ANCHORAGE, ALASKA — The Alaska red king crab fishery that's featured on the popular reality show, "Deadliest Catch," faces an uncertain start because of the federal government's partial shutdown, and a late opening could have costly implications in Japan.
Before technology became a major asset to the shrimp processing industry in 1949, all shrimp peeling, washing, deveining and grading was done manually. In many cases, it was a long day of tedious and exhausting work for entire families. While men were dragging nets along the Gulf waters for fresh catch, women and children were in canning factories peeling shrimp by hand.
With a pot of just $10 million to cover no doubt dozens of applications from fisheries groups and waterfront businesses from around the country, it may not be realistic to expect all seven of the proposals coming out of Gloucester to get federal funding.
Another step has been taken towards getting Alaska's commercial salmon fisheries recertified as sustainable by the Marine Stewardship Council. Last fall the MSC sustainability certification of Alaska's commercial salmon fisheries was allowed to lapse after most of the major seafood processors that operate in the state pulled their support. However, the Purse Seine Vessel Owners Association stepped up to serve as the client for getting the fisheries recertified.
DRACUT -- Fishermen and women from all across the world search the Cape Cod waters, looking for that monster tuna prize. Many come up dry, but a Dracut fisherman hauled one in last week, with the help of a random Dracut fisherman and friends who came to the rescue.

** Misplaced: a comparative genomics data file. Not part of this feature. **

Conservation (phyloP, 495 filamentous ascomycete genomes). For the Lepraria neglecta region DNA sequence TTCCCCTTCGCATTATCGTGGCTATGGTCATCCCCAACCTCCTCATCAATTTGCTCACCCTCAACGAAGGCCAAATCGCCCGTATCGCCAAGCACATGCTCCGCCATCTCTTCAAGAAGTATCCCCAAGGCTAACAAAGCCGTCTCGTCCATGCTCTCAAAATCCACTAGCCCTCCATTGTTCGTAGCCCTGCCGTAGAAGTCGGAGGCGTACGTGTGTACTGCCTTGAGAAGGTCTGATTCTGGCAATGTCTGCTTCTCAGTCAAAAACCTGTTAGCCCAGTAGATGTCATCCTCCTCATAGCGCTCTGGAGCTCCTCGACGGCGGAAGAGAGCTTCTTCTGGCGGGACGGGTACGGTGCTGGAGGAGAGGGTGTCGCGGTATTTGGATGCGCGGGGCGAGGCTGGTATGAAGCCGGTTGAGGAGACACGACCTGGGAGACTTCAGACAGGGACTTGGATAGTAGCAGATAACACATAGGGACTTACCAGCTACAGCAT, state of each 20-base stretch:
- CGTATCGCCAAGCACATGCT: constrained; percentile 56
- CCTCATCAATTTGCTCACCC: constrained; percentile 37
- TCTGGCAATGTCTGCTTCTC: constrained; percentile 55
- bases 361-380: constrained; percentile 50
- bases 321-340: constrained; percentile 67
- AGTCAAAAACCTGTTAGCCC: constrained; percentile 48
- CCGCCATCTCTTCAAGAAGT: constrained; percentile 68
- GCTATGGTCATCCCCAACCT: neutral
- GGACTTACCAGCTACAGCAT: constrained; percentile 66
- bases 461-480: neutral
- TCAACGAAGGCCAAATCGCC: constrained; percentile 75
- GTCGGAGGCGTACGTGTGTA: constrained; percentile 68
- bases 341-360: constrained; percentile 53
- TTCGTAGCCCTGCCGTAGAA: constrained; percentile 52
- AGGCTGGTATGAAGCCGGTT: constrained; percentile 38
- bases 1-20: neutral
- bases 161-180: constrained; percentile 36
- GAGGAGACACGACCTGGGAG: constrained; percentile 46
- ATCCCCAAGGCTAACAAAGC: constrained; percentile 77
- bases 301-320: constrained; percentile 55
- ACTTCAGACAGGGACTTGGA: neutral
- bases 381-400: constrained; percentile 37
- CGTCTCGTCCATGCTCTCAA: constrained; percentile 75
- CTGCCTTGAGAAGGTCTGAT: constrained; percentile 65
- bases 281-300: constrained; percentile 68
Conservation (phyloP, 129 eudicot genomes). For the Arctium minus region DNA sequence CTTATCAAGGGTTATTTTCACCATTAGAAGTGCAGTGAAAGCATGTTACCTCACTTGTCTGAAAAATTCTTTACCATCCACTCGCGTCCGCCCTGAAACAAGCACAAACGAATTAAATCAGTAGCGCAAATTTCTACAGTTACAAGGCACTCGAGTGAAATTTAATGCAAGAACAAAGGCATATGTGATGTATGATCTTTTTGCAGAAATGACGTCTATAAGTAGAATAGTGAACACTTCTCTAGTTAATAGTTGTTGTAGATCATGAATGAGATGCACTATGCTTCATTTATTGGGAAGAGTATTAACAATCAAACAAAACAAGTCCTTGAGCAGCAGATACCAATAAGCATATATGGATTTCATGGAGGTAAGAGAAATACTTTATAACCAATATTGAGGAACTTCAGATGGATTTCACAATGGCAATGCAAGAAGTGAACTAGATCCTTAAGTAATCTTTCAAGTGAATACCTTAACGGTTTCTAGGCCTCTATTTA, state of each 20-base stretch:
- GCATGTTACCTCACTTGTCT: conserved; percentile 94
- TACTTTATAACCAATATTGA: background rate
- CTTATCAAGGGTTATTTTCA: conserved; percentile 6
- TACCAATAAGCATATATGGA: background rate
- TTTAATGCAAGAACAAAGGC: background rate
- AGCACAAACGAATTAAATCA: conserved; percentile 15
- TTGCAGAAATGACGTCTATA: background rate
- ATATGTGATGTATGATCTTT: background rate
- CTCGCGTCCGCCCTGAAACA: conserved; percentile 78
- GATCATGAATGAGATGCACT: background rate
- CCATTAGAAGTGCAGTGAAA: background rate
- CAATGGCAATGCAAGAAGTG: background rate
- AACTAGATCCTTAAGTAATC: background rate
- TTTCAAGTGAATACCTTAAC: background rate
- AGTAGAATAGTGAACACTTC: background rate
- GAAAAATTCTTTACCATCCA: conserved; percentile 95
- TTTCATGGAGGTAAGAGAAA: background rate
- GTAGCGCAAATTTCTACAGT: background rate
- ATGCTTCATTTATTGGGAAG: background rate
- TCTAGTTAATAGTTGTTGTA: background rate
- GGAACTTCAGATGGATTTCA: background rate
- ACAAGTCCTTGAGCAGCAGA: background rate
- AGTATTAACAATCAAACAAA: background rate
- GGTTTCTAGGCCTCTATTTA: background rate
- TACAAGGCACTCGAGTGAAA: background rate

Page 120 of 231
National Fisherman Live: 9/9/14
In this episode:
Seafood Watch upgrades status of 21 fish species
Calif. bill attacking seafood mislabeling approved
Ballot item would protect Bristol Bay salmon
NOAA closes cod, yellowtail fishing areas
Pacific panel halves young bluefin harvest
National Fisherman Live: 8/26/14
In this episode, National Fisherman Publisher Jerry Fraser talks about his early days dragging for redfish on the Vandal.
More than a dozen higher education institutions and federal and local fishery management agencies and organizations in American Samoa, Guam, the Commonwealth of the Northern Mariana Islands and Hawaii have signed a memorandum of understanding aimed at building the capacity of the U.S. Pacific Island territories to manage their fisheries and fishery-related resources.